CHAPTER I THE QUICK SHUNT FOR PUFFY
I must say I didn't get much excited at first over this Marion Gray tragedy. You see, I'd just blown in from Cleveland, where I'd been shunted by the Ordnance Department to report on a new motor kitchen. And after spendin' ten days soppin' up information about a machine that was a cross between a road roller and an owl lunch wagon, and fillin' my system with army stews cooked on the fly, I'm suddenly called off. Someone at Washington had discovered that this flying cook-stove thing was a problem for the Quartermaster's Department, and wires me to drop it.
So I was all for enjoyin' a little fam'ly reunion, havin' Vee tell me how she's been gettin' along, and what cute little tricks young Master Richard had developed while I'm gone. But right in the midst of our intimate little domestic sketch Vee has to break loose with this outside sigh stuff.
"I can't help thinking about poor Marion," says she.
"Eh?" says I, lookin' up from the crib where young Snookums has just settled himself comfortable and decided to tear off a few more hours of slumber. "Which Marion?"
"Why, Marion Gray," says she.
"Oh!" says I. "The old maid with the patient eyes and the sad smile?"
"She is barely thirty," says Vee.
"Maybe," says I; "but she's takin' it hard."
"Who wouldn't?" says Vee.
And havin' got that far, I saw I might as well let her get the whole story off her chest. She's been seein' more and more of this Marion Gray person ever since we moved out here to Harbor Hills. Kind of a plump, fresh-colored party, and more or less bright and entertainin' in her chat when she was in the right mood. I'd often come in and found Vee chucklin' merry over some of the things Miss Gray had been tellin' her. And while she was at our house she seemed full of life and pep. Just the sort that Vee gets along with best. She was the same whenever we met her up at the Ellinses. But outside of that you never saw her anywhere. She wasn't in with the Country Club set, and most of the young married crowd seemed to pass her up too.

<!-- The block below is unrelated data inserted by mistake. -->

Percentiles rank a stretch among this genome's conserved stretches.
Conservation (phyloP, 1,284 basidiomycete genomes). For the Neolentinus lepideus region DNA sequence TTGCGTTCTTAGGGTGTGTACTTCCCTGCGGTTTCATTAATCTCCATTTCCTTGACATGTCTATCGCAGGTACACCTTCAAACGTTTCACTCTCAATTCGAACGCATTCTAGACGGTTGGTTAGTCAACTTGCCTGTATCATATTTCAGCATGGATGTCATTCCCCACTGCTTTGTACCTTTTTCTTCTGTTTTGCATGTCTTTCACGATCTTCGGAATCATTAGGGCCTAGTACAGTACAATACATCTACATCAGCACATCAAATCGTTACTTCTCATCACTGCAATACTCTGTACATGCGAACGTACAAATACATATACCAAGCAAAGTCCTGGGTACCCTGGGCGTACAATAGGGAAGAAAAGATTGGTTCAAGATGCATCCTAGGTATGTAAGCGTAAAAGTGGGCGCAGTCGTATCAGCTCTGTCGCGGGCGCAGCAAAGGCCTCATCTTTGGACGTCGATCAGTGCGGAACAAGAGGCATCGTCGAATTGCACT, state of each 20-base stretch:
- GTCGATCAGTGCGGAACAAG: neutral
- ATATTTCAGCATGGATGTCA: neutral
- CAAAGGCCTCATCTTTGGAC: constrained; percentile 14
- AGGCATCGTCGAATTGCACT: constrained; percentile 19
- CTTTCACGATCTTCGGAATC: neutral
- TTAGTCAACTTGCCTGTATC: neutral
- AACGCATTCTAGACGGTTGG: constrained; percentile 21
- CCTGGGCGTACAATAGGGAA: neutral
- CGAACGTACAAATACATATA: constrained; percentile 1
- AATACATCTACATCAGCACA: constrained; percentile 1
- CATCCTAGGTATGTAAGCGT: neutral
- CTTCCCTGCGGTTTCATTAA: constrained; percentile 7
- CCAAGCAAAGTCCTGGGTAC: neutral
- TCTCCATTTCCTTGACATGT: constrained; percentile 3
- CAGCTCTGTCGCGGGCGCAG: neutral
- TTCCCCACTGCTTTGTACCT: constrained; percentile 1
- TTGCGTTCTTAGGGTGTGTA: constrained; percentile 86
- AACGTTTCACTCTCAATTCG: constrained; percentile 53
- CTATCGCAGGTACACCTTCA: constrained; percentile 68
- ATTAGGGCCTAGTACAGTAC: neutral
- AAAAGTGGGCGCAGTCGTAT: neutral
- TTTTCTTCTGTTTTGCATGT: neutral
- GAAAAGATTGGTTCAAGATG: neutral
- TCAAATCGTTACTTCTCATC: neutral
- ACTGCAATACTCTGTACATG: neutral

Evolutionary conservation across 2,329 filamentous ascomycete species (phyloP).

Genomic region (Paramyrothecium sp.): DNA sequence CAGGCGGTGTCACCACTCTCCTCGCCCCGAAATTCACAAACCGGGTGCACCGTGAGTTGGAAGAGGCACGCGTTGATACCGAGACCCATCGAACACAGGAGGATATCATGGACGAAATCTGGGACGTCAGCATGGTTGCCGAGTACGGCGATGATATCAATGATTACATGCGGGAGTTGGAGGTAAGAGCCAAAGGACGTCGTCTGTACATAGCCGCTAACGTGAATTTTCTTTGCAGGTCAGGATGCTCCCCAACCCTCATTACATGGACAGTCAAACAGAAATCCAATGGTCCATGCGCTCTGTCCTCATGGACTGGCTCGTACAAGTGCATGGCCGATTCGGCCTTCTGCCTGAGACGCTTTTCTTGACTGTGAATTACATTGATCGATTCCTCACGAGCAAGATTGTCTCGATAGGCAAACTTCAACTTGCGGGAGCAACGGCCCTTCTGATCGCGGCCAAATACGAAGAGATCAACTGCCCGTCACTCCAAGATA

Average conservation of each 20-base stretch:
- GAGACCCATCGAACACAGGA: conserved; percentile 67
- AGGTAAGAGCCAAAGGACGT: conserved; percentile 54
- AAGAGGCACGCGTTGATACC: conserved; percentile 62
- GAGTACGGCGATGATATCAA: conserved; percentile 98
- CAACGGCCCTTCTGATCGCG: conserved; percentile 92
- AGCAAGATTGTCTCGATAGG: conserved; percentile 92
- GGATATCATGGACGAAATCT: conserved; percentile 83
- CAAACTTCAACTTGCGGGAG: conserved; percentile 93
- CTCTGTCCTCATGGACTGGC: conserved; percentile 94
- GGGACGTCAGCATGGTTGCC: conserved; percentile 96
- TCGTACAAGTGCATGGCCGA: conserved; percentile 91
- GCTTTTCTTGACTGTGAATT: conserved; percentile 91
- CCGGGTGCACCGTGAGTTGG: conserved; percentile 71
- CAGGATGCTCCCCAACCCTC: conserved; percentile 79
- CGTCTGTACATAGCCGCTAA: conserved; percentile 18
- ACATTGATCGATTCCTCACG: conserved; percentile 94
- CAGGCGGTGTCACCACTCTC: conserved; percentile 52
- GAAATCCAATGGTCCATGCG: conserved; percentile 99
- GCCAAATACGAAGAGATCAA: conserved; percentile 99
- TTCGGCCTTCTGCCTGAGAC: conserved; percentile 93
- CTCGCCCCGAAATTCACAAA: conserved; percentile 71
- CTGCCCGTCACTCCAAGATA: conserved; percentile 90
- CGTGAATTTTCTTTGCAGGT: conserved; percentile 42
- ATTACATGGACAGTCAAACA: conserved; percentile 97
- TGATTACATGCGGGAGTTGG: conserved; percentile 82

I didn't know why. Guess I hadn't thought much about it. I knew she'd lost her father and mother within the last year or so, so I expect I put it down to that as the reason she wasn't mixin' much.
But Vee has all the inside dope. Seems old man Gray had been a chronic invalid for years. Heart trouble. And durin' all the last of it he'd been promisin' to check out constant, but had kept puttin' it off. Meanwhile Mrs. Gray and Marion had been fillin' in as day and night nurses. He'd been a peevish, grouchy old boy, too, and the more waitin' on he got the more he demanded. Little things. He had to have his food cooked just so, the chair cushions adjusted, the light just right. He had to be read to so many hours a day, and played to, and sung to. He couldn't stand it to be alone, not for half an hour. Didn't want to think, he said. Didn't want to see the women folks knittin' or crocheting: he wanted 'em to be attending to him all the while. He had a little silver bell that he kept hung on his chair arm, and when he rang it one or the other of 'em had to jump....